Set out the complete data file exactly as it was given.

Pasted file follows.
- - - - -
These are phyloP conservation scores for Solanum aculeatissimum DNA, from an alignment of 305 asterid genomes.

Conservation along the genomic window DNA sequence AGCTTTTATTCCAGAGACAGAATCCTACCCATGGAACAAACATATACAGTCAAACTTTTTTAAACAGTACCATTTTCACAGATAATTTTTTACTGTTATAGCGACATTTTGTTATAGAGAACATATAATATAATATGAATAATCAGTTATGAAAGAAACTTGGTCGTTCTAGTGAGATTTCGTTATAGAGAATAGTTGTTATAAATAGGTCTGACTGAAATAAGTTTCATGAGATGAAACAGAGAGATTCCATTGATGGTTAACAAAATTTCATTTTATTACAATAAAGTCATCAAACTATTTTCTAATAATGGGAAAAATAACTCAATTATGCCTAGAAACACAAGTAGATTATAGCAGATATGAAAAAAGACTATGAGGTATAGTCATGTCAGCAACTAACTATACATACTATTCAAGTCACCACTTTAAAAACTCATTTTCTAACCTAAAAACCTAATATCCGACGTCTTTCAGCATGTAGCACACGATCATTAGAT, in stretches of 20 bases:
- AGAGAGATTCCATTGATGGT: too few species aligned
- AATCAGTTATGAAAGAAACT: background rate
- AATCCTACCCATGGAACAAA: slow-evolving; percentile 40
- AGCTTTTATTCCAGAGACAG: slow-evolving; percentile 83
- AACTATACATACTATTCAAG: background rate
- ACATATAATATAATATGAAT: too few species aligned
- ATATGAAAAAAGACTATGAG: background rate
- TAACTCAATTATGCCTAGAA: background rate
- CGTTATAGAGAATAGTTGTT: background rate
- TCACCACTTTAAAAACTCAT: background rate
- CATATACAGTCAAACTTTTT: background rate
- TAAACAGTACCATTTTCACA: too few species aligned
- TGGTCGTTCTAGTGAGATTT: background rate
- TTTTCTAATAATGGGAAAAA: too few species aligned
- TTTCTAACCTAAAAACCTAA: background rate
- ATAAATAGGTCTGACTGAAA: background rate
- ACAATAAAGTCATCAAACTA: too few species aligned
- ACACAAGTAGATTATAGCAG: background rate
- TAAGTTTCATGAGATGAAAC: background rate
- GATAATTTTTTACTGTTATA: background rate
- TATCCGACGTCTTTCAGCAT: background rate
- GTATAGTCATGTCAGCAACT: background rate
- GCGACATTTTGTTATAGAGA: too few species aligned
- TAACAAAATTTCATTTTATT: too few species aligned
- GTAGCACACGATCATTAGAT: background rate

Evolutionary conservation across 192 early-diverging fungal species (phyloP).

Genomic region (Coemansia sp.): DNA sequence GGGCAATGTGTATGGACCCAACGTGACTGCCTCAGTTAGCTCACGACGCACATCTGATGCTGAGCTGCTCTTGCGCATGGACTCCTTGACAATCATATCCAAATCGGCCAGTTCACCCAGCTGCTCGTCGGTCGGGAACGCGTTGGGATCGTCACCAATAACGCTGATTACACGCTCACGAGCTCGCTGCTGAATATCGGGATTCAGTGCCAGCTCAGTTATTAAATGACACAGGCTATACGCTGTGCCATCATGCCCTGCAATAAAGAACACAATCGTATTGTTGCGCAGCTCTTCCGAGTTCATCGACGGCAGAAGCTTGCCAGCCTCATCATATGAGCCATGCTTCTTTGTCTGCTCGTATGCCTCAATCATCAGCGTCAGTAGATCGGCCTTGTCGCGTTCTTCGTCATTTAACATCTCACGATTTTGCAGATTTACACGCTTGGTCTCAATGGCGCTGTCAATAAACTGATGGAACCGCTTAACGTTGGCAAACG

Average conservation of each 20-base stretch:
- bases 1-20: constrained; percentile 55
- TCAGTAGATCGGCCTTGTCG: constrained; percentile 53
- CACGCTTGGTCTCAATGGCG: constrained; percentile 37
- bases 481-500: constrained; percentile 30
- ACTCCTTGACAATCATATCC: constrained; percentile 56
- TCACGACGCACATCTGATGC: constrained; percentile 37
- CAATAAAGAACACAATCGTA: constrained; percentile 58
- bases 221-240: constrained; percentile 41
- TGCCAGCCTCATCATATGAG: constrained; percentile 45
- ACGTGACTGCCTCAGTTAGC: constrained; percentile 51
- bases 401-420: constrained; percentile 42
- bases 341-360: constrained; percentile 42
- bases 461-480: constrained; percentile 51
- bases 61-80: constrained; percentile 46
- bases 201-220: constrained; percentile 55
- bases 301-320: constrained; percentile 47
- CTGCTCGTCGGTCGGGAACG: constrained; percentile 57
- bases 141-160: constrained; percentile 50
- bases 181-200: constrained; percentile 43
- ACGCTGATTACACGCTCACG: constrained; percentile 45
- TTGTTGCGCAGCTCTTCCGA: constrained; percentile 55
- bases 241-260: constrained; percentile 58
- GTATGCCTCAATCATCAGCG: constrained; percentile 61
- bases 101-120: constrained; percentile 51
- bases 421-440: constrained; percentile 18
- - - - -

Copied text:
These are phyloP conservation scores for Solanum aculeatissimum DNA, from an alignment of 305 asterid genomes.

Conservation along the genomic window DNA sequence AGCTTTTATTCCAGAGACAGAATCCTACCCATGGAACAAACATATACAGTCAAACTTTTTTAAACAGTACCATTTTCACAGATAATTTTTTACTGTTATAGCGACATTTTGTTATAGAGAACATATAATATAATATGAATAATCAGTTATGAAAGAAACTTGGTCGTTCTAGTGAGATTTCGTTATAGAGAATAGTTGTTATAAATAGGTCTGACTGAAATAAGTTTCATGAGATGAAACAGAGAGATTCCATTGATGGTTAACAAAATTTCATTTTATTACAATAAAGTCATCAAACTATTTTCTAATAATGGGAAAAATAACTCAATTATGCCTAGAAACACAAGTAGATTATAGCAGATATGAAAAAAGACTATGAGGTATAGTCATGTCAGCAACTAACTATACATACTATTCAAGTCACCACTTTAAAAACTCATTTTCTAACCTAAAAACCTAATATCCGACGTCTTTCAGCATGTAGCACACGATCATTAGAT, in stretches of 20 bases:
- AGAGAGATTCCATTGATGGT: too few species aligned
- AATCAGTTATGAAAGAAACT: background rate
- AATCCTACCCATGGAACAAA: slow-evolving; percentile 40
- AGCTTTTATTCCAGAGACAG: slow-evolving; percentile 83
- AACTATACATACTATTCAAG: background rate
- ACATATAATATAATATGAAT: too few species aligned
- ATATGAAAAAAGACTATGAG: background rate
- TAACTCAATTATGCCTAGAA: background rate
- CGTTATAGAGAATAGTTGTT: background rate
- TCACCACTTTAAAAACTCAT: background rate
- CATATACAGTCAAACTTTTT: background rate
- TAAACAGTACCATTTTCACA: too few species aligned
- TGGTCGTTCTAGTGAGATTT: background rate
- TTTTCTAATAATGGGAAAAA: too few species aligned
- TTTCTAACCTAAAAACCTAA: background rate
- ATAAATAGGTCTGACTGAAA: background rate
- ACAATAAAGTCATCAAACTA: too few species aligned
- ACACAAGTAGATTATAGCAG: background rate
- TAAGTTTCATGAGATGAAAC: background rate
- GATAATTTTTTACTGTTATA: background rate
- TATCCGACGTCTTTCAGCAT: background rate
- GTATAGTCATGTCAGCAACT: background rate
- GCGACATTTTGTTATAGAGA: too few species aligned
- TAACAAAATTTCATTTTATT: too few species aligned
- GTAGCACACGATCATTAGAT: background rate

Evolutionary conservation across 192 early-diverging fungal species (phyloP).

Genomic region (Coemansia sp.): DNA sequence GGGCAATGTGTATGGACCCAACGTGACTGCCTCAGTTAGCTCACGACGCACATCTGATGCTGAGCTGCTCTTGCGCATGGACTCCTTGACAATCATATCCAAATCGGCCAGTTCACCCAGCTGCTCGTCGGTCGGGAACGCGTTGGGATCGTCACCAATAACGCTGATTACACGCTCACGAGCTCGCTGCTGAATATCGGGATTCAGTGCCAGCTCAGTTATTAAATGACACAGGCTATACGCTGTGCCATCATGCCCTGCAATAAAGAACACAATCGTATTGTTGCGCAGCTCTTCCGAGTTCATCGACGGCAGAAGCTTGCCAGCCTCATCATATGAGCCATGCTTCTTTGTCTGCTCGTATGCCTCAATCATCAGCGTCAGTAGATCGGCCTTGTCGCGTTCTTCGTCATTTAACATCTCACGATTTTGCAGATTTACACGCTTGGTCTCAATGGCGCTGTCAATAAACTGATGGAACCGCTTAACGTTGGCAAACG

Average conservation of each 20-base stretch:
- bases 1-20: constrained; percentile 55
- TCAGTAGATCGGCCTTGTCG: constrained; percentile 53
- CACGCTTGGTCTCAATGGCG: constrained; percentile 37
- bases 481-500: constrained; percentile 30
- ACTCCTTGACAATCATATCC: constrained; percentile 56
- TCACGACGCACATCTGATGC: constrained; percentile 37
- CAATAAAGAACACAATCGTA: constrained; percentile 58
- bases 221-240: constrained; percentile 41
- TGCCAGCCTCATCATATGAG: constrained; percentile 45
- ACGTGACTGCCTCAGTTAGC: constrained; percentile 51
- bases 401-420: constrained; percentile 42
- bases 341-360: constrained; percentile 42
- bases 461-480: constrained; percentile 51
- bases 61-80: constrained; percentile 46
- bases 201-220: constrained; percentile 55
- bases 301-320: constrained; percentile 47
- CTGCTCGTCGGTCGGGAACG: constrained; percentile 57
- bases 141-160: constrained; percentile 50
- bases 181-200: constrained; percentile 43
- ACGCTGATTACACGCTCACG: constrained; percentile 45
- TTGTTGCGCAGCTCTTCCGA: constrained; percentile 55
- bases 241-260: constrained; percentile 58
- GTATGCCTCAATCATCAGCG: constrained; percentile 61
- bases 101-120: constrained; percentile 51
- bases 421-440: constrained; percentile 18